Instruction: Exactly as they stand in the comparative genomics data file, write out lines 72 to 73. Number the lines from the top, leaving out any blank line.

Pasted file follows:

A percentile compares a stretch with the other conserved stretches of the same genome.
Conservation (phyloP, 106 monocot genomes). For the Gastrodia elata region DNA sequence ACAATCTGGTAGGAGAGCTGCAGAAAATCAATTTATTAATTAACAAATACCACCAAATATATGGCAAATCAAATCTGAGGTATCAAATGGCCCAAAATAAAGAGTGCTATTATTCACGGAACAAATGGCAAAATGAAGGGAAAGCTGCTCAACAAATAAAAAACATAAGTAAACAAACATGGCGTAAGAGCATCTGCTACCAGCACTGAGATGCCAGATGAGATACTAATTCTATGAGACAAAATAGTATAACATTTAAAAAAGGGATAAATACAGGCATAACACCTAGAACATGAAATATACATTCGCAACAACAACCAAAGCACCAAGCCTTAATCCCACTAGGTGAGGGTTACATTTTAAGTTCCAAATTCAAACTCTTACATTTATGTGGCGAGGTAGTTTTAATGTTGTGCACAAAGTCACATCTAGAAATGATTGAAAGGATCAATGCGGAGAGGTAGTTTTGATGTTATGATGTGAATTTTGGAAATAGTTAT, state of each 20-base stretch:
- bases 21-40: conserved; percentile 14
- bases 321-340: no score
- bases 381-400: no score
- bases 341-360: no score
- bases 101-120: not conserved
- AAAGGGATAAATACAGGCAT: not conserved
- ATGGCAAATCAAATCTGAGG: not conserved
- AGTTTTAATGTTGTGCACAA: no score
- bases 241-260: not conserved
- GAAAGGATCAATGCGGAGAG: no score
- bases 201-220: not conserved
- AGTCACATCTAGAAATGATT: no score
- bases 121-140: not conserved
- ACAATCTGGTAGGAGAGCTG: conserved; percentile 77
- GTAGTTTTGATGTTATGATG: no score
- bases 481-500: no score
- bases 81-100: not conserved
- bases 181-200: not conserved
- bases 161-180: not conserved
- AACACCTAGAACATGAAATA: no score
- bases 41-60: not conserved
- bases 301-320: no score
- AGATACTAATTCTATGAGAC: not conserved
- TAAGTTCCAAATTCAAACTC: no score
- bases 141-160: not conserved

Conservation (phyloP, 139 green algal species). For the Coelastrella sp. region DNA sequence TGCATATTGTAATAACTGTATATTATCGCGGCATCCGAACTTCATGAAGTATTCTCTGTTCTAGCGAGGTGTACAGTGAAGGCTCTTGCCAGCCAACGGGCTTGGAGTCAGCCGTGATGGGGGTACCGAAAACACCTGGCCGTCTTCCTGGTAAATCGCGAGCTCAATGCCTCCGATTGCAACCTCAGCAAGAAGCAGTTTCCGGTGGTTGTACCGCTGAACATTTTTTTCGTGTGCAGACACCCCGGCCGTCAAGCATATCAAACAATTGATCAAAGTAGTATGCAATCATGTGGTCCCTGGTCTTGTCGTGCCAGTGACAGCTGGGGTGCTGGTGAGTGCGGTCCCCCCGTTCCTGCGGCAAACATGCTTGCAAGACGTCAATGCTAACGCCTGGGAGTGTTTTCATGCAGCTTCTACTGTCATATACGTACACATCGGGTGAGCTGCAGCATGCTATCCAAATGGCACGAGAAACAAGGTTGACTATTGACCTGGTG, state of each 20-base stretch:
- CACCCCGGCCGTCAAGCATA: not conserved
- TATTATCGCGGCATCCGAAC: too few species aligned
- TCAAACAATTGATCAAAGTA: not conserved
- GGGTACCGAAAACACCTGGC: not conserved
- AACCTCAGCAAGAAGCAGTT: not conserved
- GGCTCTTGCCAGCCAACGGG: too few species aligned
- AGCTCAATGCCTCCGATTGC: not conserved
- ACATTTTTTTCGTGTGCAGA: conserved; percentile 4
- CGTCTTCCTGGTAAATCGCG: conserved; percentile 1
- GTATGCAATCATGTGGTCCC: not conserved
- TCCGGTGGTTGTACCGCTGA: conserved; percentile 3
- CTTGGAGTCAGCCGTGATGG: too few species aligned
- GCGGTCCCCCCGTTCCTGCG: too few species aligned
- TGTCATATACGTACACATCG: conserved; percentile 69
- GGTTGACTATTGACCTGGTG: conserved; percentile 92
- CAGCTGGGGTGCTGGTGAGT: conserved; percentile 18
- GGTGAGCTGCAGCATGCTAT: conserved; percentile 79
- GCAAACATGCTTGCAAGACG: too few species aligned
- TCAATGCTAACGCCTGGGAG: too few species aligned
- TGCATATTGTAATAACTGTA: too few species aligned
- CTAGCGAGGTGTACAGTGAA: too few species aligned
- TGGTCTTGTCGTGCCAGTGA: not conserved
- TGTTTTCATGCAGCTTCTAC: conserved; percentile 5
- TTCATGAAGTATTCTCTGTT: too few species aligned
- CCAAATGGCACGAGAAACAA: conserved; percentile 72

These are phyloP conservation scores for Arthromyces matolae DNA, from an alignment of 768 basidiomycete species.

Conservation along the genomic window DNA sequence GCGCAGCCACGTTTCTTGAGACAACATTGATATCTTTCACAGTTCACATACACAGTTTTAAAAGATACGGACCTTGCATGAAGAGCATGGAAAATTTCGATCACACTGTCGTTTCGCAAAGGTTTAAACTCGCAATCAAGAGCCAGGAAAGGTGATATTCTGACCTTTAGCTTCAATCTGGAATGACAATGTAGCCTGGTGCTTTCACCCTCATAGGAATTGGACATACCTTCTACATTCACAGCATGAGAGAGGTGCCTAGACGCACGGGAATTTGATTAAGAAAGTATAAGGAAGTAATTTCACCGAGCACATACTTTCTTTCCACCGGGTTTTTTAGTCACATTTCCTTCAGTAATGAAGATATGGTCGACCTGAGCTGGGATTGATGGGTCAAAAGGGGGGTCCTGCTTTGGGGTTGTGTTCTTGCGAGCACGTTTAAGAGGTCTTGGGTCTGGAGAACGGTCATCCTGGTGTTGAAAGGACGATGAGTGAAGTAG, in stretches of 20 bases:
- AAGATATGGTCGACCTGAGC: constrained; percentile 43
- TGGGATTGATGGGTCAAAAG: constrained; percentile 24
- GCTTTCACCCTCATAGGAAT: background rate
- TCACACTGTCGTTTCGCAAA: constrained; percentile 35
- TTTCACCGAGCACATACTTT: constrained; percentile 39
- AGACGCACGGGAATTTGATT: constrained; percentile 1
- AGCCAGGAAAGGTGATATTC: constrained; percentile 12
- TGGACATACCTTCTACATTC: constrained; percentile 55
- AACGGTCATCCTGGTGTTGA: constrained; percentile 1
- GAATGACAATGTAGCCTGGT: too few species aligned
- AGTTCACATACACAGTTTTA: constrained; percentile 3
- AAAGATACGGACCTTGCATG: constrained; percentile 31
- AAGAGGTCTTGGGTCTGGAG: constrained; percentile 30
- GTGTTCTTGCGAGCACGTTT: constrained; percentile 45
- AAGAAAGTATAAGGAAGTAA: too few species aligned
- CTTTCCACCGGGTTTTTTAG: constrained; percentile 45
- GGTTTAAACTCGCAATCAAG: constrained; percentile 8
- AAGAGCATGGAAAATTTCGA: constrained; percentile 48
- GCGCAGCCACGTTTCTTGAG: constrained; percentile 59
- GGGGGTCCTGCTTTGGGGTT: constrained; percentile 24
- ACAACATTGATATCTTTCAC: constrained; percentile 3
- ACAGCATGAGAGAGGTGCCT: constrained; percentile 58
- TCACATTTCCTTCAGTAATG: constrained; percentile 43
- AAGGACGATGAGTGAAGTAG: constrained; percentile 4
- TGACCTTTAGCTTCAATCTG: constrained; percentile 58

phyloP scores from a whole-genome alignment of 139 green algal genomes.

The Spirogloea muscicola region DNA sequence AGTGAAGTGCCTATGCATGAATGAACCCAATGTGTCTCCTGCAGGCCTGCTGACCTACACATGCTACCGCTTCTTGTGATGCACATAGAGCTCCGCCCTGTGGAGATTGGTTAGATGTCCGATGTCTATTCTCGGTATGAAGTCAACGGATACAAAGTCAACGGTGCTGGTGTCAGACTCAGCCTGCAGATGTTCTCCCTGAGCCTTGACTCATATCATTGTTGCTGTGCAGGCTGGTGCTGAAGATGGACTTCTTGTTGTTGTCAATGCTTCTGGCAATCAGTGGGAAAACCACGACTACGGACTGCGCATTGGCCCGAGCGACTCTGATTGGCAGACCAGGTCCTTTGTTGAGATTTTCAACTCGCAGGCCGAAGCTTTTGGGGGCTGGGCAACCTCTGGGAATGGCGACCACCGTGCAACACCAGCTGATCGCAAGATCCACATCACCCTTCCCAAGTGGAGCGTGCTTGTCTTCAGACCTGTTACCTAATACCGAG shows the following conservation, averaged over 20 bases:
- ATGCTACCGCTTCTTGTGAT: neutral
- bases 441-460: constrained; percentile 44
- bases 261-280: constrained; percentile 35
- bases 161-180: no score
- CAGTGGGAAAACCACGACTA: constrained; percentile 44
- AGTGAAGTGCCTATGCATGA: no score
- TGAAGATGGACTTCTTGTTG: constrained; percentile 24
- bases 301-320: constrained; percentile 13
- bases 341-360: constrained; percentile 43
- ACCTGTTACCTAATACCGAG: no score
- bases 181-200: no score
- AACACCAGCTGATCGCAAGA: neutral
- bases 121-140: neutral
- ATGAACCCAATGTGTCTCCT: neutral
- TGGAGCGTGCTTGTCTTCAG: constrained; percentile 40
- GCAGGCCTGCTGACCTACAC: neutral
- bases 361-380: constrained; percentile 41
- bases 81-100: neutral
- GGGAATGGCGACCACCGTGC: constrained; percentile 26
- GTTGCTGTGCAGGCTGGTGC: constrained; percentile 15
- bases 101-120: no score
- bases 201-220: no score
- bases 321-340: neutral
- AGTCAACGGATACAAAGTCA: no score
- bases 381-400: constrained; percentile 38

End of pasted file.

- GGTTTAAACTCGCAATCAAG: constrained; percentile 8
- AAGAGCATGGAAAATTTCGA: constrained; percentile 48